There are a couple of types of trading which appear to generate ungodly sums of profits (at least judging from the advertisements) – – FOREX and options trading. My personal experience with both of those has been bad enough to swear off them both years ago. Indeed, pretty much all options traders get their body parts handed to them in short order.
Some folks, however, fare better, and our own Baywolf shared this success story with the group:
While I’m with people playing top golf I wanted to write an article on delta.
To recap an option is out of the money when the strike price it diverges the current price. For example for call options if the strike price is below the current price that option is in the money. It will have both extrinsic value and intrinsic value. Remember when we mentioned intrinsic value that means that if the option is exercised at this moment the amount of value between the strike price of a current price represents the intrinsic value. Because options expire in the future they also have an extrinsic value which is governed by four primary factors.
The four Greeks that truly matter are delta, theta, gamma, and vega. The first three are derived from Greek letters by the last one is a common name that has been derived by options traders. These are known as the “greeks”.
The Slope PLUS post I did on June 9th pegged, ALMOST TO THE SECOND, the top in the Russell 2000 index. Since then, we’ve been weakening.
Observant readers may recall that I wouldn’t stop bitching about selling my QQQ puts too early. What I haven’t mentioned is that, over the past few days, I’ve been building up the exact same options position (again, July 21st puts, these priced at $142) against the IWM. I solemnly pledge not to completely bungle the exit on these.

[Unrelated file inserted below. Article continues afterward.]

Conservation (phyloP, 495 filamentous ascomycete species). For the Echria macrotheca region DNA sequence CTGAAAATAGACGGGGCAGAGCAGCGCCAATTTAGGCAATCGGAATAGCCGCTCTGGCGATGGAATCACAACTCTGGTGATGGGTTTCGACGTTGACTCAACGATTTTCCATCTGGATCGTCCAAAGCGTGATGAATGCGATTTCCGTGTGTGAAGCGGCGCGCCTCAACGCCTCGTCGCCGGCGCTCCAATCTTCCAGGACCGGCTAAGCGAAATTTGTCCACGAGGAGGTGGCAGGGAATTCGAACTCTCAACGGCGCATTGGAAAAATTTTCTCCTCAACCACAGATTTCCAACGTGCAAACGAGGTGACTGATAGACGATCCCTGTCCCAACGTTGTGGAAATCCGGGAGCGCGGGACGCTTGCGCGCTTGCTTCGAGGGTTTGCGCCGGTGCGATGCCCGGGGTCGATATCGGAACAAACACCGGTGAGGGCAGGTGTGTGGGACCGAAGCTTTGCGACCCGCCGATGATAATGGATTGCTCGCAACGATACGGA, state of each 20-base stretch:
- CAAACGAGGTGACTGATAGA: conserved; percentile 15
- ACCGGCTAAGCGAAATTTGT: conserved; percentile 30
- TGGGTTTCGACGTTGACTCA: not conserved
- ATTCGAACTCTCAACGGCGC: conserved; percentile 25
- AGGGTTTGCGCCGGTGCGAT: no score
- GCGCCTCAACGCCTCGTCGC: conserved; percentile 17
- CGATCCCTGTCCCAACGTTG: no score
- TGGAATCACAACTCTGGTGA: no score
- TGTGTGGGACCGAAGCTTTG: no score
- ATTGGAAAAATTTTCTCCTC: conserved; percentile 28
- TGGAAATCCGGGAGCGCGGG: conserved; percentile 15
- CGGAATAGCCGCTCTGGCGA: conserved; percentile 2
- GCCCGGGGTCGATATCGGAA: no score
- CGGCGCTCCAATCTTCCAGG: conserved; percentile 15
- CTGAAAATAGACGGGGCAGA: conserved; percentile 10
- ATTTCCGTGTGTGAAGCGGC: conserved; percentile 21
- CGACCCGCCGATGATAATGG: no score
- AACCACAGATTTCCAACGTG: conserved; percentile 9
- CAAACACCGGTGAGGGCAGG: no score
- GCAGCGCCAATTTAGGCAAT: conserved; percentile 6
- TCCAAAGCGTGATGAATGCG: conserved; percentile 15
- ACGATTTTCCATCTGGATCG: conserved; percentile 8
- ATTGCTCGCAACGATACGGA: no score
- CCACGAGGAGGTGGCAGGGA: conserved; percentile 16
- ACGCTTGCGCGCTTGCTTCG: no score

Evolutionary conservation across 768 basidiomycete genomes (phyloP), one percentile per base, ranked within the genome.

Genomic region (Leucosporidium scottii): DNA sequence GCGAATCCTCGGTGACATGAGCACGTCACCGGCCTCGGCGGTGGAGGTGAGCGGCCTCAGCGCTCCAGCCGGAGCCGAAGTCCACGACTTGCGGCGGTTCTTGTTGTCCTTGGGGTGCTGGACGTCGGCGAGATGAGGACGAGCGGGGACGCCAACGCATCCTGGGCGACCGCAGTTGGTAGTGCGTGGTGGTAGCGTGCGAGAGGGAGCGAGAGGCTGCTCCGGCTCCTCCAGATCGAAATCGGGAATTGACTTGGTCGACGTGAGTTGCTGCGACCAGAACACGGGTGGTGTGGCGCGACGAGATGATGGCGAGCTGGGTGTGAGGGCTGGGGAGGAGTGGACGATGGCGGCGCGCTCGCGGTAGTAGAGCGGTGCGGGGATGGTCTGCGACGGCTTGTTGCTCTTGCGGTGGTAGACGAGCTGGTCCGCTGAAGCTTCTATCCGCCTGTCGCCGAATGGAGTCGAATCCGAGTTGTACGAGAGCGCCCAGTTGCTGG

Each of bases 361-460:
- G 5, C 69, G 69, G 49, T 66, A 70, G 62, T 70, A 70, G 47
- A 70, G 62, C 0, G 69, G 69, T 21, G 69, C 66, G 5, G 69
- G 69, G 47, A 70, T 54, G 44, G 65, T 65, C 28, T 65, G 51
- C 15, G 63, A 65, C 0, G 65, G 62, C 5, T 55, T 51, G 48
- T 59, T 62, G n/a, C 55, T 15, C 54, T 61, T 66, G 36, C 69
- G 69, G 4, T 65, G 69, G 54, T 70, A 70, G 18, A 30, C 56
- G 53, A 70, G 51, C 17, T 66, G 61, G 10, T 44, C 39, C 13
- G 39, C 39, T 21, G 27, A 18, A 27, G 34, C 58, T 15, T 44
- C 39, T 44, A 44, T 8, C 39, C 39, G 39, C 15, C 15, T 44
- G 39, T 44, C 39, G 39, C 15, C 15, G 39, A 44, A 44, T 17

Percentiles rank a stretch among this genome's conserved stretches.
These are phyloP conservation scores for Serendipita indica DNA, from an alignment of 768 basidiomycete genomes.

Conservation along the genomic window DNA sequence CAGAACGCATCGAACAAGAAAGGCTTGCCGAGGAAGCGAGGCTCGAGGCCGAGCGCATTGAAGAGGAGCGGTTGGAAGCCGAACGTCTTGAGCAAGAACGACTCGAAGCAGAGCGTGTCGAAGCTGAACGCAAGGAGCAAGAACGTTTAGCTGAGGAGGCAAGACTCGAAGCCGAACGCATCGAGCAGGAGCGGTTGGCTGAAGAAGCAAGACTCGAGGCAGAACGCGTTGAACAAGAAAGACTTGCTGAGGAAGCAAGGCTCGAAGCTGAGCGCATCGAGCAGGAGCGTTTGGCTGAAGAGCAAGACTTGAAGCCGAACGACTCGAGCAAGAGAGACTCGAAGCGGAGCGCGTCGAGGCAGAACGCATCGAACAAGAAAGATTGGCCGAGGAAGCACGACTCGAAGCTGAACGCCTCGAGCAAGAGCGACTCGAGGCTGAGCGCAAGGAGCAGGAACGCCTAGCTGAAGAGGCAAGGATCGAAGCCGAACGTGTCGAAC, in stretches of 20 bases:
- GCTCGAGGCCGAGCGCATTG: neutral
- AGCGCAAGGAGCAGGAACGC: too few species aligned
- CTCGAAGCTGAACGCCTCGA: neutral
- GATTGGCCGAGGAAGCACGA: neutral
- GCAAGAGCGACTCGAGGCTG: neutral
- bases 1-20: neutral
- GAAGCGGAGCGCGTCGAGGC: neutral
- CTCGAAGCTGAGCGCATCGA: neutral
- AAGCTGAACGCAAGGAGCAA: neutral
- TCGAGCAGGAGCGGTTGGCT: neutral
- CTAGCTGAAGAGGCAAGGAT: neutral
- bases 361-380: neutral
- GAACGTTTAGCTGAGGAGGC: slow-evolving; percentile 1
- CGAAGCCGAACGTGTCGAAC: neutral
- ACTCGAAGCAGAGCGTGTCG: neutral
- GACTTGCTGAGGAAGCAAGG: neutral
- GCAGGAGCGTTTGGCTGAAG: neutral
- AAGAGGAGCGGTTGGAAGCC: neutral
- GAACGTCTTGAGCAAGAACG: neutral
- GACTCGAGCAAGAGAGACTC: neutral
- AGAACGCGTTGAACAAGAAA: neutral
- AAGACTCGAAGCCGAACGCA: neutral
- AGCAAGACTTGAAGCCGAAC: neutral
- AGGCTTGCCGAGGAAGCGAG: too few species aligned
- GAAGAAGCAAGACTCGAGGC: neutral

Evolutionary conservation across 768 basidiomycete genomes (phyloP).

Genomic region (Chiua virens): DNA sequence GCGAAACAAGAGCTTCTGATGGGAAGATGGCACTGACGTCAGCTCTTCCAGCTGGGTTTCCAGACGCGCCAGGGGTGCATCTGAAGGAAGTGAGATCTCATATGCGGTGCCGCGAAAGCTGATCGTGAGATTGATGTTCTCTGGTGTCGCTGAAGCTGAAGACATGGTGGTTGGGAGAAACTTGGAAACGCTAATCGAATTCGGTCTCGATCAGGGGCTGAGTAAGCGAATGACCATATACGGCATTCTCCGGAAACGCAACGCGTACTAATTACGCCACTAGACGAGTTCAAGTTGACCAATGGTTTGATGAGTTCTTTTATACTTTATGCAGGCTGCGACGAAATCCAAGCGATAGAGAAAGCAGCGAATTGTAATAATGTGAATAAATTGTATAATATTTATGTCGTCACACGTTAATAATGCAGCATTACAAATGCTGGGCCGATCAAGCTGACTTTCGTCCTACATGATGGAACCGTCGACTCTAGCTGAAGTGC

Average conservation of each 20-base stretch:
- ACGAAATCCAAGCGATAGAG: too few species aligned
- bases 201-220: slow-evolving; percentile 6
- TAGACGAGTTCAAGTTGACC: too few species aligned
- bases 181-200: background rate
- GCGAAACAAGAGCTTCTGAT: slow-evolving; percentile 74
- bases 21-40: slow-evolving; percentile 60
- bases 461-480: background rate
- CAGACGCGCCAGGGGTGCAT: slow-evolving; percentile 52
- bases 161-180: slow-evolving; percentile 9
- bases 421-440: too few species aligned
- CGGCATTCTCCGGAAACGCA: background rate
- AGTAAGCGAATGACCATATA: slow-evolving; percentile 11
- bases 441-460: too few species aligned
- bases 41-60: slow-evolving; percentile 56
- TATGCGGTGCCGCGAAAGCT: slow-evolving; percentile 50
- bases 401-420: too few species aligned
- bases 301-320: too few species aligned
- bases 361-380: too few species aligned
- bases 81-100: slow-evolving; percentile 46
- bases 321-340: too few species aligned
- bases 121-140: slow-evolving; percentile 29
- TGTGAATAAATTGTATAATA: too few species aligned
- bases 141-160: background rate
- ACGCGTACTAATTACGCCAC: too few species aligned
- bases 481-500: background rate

As a reminder, I haven’t traded options in ages, and unlike you fancy folks, I am just a dumb old bear who buys puts. My little account is up about 40% since I started just a few weeks ago, though, and hopefully this IWM trade will make up for my “left too much on the table” QQQ trade. Here’s my fingers-crossed anticipation:
As a follow up to my post about last Friday’s closing of my QQQ puts – – in green is the buy point, in red is the sell point, and the face indicates how I felt this morning when my $2,500 profit was “coulda been” $19,000………..
Anyway, I’m not going to chase my QQQ screw-up, so I’ve started legging into an IWM put position with a pledge to myself not to royally fuck it up this time (that’s fancy technical analysis talk, in case you’re confused).
I mentioned a couple of times earlier this week that I had done something which I hadn’t done for years – – bought an options position. Specifically, I bought a big slug of $143 QQQ puts, expiring July 21st. Well, I just sold ’em, and it worked out nicely (I did this screen grab a little earlier; I actually got out at $3.00, higher than shown here).
I know most of you are fancy-pants options traders that do sophisticated positions, but I’m just a dumb old bear.
Oh, and one other tip – – now that I’m out, I can assure you that the NASDAQ is going to completely crash sometime between now and July 21st. God has a riotous sense of humor.
Before we discuss the basic of options parameters for trading, we need to understand the concept of volatility. This is not simply an observational number, thought it can be used as such. In general stock investors want to avoid volatility. They want to minimize the standard deviation of their investments, as large drawdowns can be petrifying to some. This is a reaction that encompasses more than trader psychology; when the broker taps you on the shoulder with his margin call, it really is game over for you. This can be unfair, but those with the gold set the rules.